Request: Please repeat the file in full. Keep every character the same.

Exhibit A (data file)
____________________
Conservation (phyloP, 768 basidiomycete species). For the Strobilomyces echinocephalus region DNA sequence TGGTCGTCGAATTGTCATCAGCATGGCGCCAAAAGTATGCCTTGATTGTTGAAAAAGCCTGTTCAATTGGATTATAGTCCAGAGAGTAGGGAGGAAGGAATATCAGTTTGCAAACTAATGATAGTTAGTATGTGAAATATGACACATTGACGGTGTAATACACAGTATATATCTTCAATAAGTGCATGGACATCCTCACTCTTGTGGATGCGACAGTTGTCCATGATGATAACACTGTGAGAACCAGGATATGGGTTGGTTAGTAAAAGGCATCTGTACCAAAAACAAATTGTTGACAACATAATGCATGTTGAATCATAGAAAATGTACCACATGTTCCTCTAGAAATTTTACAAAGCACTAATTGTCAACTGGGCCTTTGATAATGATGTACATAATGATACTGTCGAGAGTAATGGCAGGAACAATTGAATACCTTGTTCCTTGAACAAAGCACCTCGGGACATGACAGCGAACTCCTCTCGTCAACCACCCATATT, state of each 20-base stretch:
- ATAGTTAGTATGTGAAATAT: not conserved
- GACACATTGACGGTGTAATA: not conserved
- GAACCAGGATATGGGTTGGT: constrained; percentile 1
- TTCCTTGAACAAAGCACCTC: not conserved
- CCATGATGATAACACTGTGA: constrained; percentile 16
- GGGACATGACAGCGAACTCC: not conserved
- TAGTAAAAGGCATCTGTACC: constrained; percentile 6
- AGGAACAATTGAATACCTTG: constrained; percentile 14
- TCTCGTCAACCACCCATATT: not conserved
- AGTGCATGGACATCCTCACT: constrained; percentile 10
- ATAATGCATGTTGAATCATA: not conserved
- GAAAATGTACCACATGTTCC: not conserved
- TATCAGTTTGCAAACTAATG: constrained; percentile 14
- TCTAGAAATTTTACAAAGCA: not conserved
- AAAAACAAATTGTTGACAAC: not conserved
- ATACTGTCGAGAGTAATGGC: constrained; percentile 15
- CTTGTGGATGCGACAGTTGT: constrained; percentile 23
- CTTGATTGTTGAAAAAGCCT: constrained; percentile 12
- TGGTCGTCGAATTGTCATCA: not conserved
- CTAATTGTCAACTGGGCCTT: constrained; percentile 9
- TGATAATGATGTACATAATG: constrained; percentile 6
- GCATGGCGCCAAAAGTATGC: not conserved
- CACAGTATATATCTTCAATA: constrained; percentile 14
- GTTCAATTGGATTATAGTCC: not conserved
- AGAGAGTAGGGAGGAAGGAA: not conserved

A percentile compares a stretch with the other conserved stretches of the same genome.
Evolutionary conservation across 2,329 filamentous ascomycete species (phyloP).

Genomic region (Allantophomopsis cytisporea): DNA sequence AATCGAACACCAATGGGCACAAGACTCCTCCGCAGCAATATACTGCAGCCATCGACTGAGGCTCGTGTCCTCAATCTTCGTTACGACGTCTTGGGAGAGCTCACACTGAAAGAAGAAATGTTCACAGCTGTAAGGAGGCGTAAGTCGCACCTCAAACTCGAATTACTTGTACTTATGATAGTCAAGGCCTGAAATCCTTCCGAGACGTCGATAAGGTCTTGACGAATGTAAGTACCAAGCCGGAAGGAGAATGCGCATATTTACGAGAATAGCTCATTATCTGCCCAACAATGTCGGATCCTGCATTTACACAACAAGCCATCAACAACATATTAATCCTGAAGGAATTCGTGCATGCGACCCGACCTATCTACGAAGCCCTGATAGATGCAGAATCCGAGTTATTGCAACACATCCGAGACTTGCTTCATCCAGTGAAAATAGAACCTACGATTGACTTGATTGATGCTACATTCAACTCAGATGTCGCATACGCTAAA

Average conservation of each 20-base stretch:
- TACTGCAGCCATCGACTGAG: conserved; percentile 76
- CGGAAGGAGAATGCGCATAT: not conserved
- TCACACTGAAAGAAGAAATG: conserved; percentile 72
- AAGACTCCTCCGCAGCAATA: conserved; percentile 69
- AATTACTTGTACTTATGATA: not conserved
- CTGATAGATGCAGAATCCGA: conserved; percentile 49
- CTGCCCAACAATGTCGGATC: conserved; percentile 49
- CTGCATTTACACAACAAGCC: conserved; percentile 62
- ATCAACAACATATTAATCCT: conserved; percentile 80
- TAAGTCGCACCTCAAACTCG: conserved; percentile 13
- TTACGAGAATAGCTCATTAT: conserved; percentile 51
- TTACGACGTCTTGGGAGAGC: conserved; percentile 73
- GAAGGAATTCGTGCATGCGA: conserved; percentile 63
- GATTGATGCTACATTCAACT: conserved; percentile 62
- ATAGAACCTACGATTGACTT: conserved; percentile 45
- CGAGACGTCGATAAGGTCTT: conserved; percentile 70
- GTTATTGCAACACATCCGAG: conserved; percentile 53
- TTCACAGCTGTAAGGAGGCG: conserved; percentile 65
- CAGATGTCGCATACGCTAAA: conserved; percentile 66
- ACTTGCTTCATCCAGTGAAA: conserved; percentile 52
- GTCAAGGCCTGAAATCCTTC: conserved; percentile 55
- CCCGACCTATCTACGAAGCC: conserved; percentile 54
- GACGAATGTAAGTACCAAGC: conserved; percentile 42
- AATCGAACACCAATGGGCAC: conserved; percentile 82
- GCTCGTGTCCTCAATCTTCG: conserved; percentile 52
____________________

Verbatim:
Conservation (phyloP, 768 basidiomycete species). For the Strobilomyces echinocephalus region DNA sequence TGGTCGTCGAATTGTCATCAGCATGGCGCCAAAAGTATGCCTTGATTGTTGAAAAAGCCTGTTCAATTGGATTATAGTCCAGAGAGTAGGGAGGAAGGAATATCAGTTTGCAAACTAATGATAGTTAGTATGTGAAATATGACACATTGACGGTGTAATACACAGTATATATCTTCAATAAGTGCATGGACATCCTCACTCTTGTGGATGCGACAGTTGTCCATGATGATAACACTGTGAGAACCAGGATATGGGTTGGTTAGTAAAAGGCATCTGTACCAAAAACAAATTGTTGACAACATAATGCATGTTGAATCATAGAAAATGTACCACATGTTCCTCTAGAAATTTTACAAAGCACTAATTGTCAACTGGGCCTTTGATAATGATGTACATAATGATACTGTCGAGAGTAATGGCAGGAACAATTGAATACCTTGTTCCTTGAACAAAGCACCTCGGGACATGACAGCGAACTCCTCTCGTCAACCACCCATATT, state of each 20-base stretch:
- ATAGTTAGTATGTGAAATAT: not conserved
- GACACATTGACGGTGTAATA: not conserved
- GAACCAGGATATGGGTTGGT: constrained; percentile 1
- TTCCTTGAACAAAGCACCTC: not conserved
- CCATGATGATAACACTGTGA: constrained; percentile 16
- GGGACATGACAGCGAACTCC: not conserved
- TAGTAAAAGGCATCTGTACC: constrained; percentile 6
- AGGAACAATTGAATACCTTG: constrained; percentile 14
- TCTCGTCAACCACCCATATT: not conserved
- AGTGCATGGACATCCTCACT: constrained; percentile 10
- ATAATGCATGTTGAATCATA: not conserved
- GAAAATGTACCACATGTTCC: not conserved
- TATCAGTTTGCAAACTAATG: constrained; percentile 14
- TCTAGAAATTTTACAAAGCA: not conserved
- AAAAACAAATTGTTGACAAC: not conserved
- ATACTGTCGAGAGTAATGGC: constrained; percentile 15
- CTTGTGGATGCGACAGTTGT: constrained; percentile 23
- CTTGATTGTTGAAAAAGCCT: constrained; percentile 12
- TGGTCGTCGAATTGTCATCA: not conserved
- CTAATTGTCAACTGGGCCTT: constrained; percentile 9
- TGATAATGATGTACATAATG: constrained; percentile 6
- GCATGGCGCCAAAAGTATGC: not conserved
- CACAGTATATATCTTCAATA: constrained; percentile 14
- GTTCAATTGGATTATAGTCC: not conserved
- AGAGAGTAGGGAGGAAGGAA: not conserved

A percentile compares a stretch with the other conserved stretches of the same genome.
Evolutionary conservation across 2,329 filamentous ascomycete species (phyloP).

Genomic region (Allantophomopsis cytisporea): DNA sequence AATCGAACACCAATGGGCACAAGACTCCTCCGCAGCAATATACTGCAGCCATCGACTGAGGCTCGTGTCCTCAATCTTCGTTACGACGTCTTGGGAGAGCTCACACTGAAAGAAGAAATGTTCACAGCTGTAAGGAGGCGTAAGTCGCACCTCAAACTCGAATTACTTGTACTTATGATAGTCAAGGCCTGAAATCCTTCCGAGACGTCGATAAGGTCTTGACGAATGTAAGTACCAAGCCGGAAGGAGAATGCGCATATTTACGAGAATAGCTCATTATCTGCCCAACAATGTCGGATCCTGCATTTACACAACAAGCCATCAACAACATATTAATCCTGAAGGAATTCGTGCATGCGACCCGACCTATCTACGAAGCCCTGATAGATGCAGAATCCGAGTTATTGCAACACATCCGAGACTTGCTTCATCCAGTGAAAATAGAACCTACGATTGACTTGATTGATGCTACATTCAACTCAGATGTCGCATACGCTAAA

Average conservation of each 20-base stretch:
- TACTGCAGCCATCGACTGAG: conserved; percentile 76
- CGGAAGGAGAATGCGCATAT: not conserved
- TCACACTGAAAGAAGAAATG: conserved; percentile 72
- AAGACTCCTCCGCAGCAATA: conserved; percentile 69
- AATTACTTGTACTTATGATA: not conserved
- CTGATAGATGCAGAATCCGA: conserved; percentile 49
- CTGCCCAACAATGTCGGATC: conserved; percentile 49
- CTGCATTTACACAACAAGCC: conserved; percentile 62
- ATCAACAACATATTAATCCT: conserved; percentile 80
- TAAGTCGCACCTCAAACTCG: conserved; percentile 13
- TTACGAGAATAGCTCATTAT: conserved; percentile 51
- TTACGACGTCTTGGGAGAGC: conserved; percentile 73
- GAAGGAATTCGTGCATGCGA: conserved; percentile 63
- GATTGATGCTACATTCAACT: conserved; percentile 62
- ATAGAACCTACGATTGACTT: conserved; percentile 45
- CGAGACGTCGATAAGGTCTT: conserved; percentile 70
- GTTATTGCAACACATCCGAG: conserved; percentile 53
- TTCACAGCTGTAAGGAGGCG: conserved; percentile 65
- CAGATGTCGCATACGCTAAA: conserved; percentile 66
- ACTTGCTTCATCCAGTGAAA: conserved; percentile 52
- GTCAAGGCCTGAAATCCTTC: conserved; percentile 55
- CCCGACCTATCTACGAAGCC: conserved; percentile 54
- GACGAATGTAAGTACCAAGC: conserved; percentile 42
- AATCGAACACCAATGGGCAC: conserved; percentile 82
- GCTCGTGTCCTCAATCTTCG: conserved; percentile 52